Regional Winner | Community & People category
Moree to Southern QLD, NSW and QLD
Josh McGregor is an adviser at McGregor Gourlay and a 2020 Growth Awards Regional Winner in the Community & People category. Read on to learn more about Josh.
What’s the one thing you have done in your career you are most proud of?
I am most proud of leading our business through 12-18 months of drought. It is hard for anyone not from here to comprehend what that was really like, because it wasn’t just 2019. The leadup year was not good either, so it was pretty desperate times. I went to a couple of events where you could start to see the fear in people’s eyes as they wondered if it was ever going to get better.
As a leader in the business, it was pretty relentless trying to keep staff morale up along with customers and your own family. It was a tough time but we got through it - we kept our team intact, and we were raring and ready to go when it finally rained this year. It wasn’t only a financial test, but a test personally with staff worried about their futures. It was an incredibly challenging year as one day would grind into another and a week into another without anything on the horizon, but you just had to get out of bed and keep going.
How will you share what you learn with others in the industry?
We have a policy within our company that if anyone takes part in a study tour or any kind of learning, they have to make a presentation to the rest of the staff on what that person has learned. What sort of trends were seen and how we can turn that into something useful for our busines and for our customers. We always insist on that and usually it brings new people into the business with new opportunities for our customers.
What do you see as your biggest opportunity in the next 12 months?
We had the philosophy last year, when things were so tough, we were not going to let a good crisis go to waste. We spent a lot of time coming up with different processes for our business and diversifying our product range to expand into things that we didn’t usually sell.
We improved our management structure and developed improved reporting that helped us get a better feel for what we have ahead of us, and what resources we need.
We feel there is a big opportunity in the next 12 months to put what we honed, to the test and we’ve already seen we are a better busines for it, and given a decent run, we will keep on improving. The biggest opportunity is really putting into practise all we learned during a really tough time.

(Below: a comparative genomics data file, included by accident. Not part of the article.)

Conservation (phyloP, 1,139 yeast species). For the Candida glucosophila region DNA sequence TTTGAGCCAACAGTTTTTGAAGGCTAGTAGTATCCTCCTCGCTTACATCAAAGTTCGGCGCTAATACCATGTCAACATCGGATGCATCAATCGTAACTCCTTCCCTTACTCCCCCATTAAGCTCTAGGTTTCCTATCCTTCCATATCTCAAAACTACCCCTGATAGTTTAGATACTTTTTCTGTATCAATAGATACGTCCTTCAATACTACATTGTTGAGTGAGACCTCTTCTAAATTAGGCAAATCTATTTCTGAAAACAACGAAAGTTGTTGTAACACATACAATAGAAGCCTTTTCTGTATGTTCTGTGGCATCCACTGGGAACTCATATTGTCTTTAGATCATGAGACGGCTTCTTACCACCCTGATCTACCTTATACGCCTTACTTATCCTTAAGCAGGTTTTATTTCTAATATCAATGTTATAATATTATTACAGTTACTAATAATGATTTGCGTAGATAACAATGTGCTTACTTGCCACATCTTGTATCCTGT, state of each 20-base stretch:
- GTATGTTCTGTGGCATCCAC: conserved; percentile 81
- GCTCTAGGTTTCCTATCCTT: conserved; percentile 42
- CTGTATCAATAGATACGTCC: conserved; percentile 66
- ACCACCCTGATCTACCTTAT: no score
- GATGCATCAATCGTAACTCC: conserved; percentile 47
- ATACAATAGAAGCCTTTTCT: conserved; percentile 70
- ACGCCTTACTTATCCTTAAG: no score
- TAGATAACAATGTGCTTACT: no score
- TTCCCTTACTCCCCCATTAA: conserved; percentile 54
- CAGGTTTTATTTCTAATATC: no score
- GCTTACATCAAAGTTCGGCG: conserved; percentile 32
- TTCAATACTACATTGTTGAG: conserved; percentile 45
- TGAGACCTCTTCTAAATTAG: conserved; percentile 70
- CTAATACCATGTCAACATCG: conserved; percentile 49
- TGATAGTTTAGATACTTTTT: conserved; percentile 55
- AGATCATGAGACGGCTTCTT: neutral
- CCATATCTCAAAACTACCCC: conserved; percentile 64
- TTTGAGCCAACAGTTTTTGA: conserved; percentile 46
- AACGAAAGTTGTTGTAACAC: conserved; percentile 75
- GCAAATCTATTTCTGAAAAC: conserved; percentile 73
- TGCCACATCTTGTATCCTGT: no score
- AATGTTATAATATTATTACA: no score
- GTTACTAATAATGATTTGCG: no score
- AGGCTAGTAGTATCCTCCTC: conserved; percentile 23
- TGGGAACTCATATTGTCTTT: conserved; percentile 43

What is the biggest barrier to achieving success in the next 12 months?
The biggest barrier is liquidity in agriculture in our part of the world. The seasons in 2018 and 2019 really wreaked havoc on agriculture as a whole. Livestock numbers were down by 70-80 per cent, grain growers had no meaningful income for two years, irrigators had no water allocations for two years and everything was held up by land values increasing. This year has been good, but we need another one like it, to really get enterprises back up on their feet. We are walking a fine line when it comes to liquidity in agriculture and it will take a while to repair.
What is the biggest challenge Australian Ag has to overcome in the next 10 years?
Undoubtedly it is social licence and its phenomenon around the world. Australia’s population is primarily metropolitan, primarily coastal and your average person in the street does not have a great understanding of, or can identify with agriculture. It is interesting though that agriculture is one of those industries that everyone seems to have an opinion about and everyone feels they have a stake in it. Often those opinions are fairly benevolent, and those people romance about life on the land, but that lack of understanding is increasingly being used by interest groups to achieve ideological outcomes. The whole thing is turbo-charged by social media.
We saw first-hand a lot of the fear and anger and misunderstanding about water management. I was abused on twitter even though I don’t own a single megalitre of water allocation.
Over the same time, we saw a global misinformation campaign around glyphosate. We’ve seen the effects of that with some councils banning the use of glyphosate and are now wanting to buy more dangerous alternatives from us. We can’t underestimate this – it’s not a phenomenon that is going to slow down at least until there are more people going hungry and that’s unlikely to happen anytime soon. It means people have the luxury of taking a keen interest in what we do, and I think it will shape the way we have to do things. It’s going to be a big challenge.